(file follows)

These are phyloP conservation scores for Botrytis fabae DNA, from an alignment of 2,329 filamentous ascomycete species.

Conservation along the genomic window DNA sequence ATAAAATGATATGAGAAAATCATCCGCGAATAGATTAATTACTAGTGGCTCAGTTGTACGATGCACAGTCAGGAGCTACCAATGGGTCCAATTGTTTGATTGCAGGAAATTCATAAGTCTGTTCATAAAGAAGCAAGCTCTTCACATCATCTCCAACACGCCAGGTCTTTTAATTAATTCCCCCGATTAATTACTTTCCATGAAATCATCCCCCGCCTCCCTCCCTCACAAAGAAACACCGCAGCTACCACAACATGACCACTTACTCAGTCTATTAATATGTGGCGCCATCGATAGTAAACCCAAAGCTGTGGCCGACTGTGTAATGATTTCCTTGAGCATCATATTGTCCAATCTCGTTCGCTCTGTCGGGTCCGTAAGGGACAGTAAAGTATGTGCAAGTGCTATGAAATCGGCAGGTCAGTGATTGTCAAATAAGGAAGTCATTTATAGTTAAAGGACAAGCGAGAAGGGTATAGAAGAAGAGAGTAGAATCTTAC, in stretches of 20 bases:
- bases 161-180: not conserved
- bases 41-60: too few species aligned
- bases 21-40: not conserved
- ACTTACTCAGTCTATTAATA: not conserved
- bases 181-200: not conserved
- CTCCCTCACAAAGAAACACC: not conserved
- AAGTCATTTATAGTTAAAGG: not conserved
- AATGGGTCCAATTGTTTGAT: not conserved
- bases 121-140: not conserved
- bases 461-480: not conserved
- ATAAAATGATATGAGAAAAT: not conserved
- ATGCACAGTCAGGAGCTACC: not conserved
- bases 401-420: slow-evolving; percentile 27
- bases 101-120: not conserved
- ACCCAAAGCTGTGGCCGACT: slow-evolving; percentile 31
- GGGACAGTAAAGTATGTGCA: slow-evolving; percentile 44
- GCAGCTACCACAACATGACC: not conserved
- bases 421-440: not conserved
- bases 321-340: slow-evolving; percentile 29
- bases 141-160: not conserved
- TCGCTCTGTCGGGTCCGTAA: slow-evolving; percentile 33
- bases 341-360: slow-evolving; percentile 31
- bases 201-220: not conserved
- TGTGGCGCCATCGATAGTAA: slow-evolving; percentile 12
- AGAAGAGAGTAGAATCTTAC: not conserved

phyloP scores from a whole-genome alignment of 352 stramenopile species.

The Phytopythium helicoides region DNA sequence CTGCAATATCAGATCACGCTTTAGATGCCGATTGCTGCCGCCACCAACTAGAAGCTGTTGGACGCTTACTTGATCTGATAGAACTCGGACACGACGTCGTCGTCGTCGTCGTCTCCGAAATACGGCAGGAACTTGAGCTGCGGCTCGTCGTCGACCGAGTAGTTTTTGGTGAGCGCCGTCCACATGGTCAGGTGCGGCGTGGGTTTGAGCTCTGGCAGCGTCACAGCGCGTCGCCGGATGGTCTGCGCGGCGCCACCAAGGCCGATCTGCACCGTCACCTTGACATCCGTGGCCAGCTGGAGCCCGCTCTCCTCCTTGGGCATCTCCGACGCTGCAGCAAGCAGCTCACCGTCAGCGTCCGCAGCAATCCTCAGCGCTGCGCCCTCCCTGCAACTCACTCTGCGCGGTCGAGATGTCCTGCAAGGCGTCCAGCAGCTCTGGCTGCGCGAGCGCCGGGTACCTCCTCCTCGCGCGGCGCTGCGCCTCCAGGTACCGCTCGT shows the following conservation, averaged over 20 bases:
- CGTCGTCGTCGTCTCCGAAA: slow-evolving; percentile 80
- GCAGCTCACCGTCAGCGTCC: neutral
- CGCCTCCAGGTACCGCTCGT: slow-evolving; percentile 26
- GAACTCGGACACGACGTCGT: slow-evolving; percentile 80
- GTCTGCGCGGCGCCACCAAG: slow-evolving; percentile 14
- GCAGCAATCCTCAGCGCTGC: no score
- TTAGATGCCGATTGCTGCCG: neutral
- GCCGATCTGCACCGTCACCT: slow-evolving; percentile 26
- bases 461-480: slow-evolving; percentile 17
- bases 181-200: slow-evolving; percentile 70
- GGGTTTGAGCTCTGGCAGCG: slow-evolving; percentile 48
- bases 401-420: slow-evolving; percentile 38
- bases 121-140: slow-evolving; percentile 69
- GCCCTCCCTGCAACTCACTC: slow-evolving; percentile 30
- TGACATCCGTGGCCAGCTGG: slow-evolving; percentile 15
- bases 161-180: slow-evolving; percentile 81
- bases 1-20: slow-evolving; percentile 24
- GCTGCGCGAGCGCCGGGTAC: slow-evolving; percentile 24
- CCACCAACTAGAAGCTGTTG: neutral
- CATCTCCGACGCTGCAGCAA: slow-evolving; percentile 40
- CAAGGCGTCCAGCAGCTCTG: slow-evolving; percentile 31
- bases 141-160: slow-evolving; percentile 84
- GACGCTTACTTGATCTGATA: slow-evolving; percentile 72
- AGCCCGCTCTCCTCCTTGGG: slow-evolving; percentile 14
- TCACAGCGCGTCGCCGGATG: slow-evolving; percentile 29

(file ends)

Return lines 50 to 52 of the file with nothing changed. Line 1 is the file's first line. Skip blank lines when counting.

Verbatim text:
- CAAGGCGTCCAGCAGCTCTG: slow-evolving; percentile 31
- bases 141-160: slow-evolving; percentile 84
- GACGCTTACTTGATCTGATA: slow-evolving; percentile 72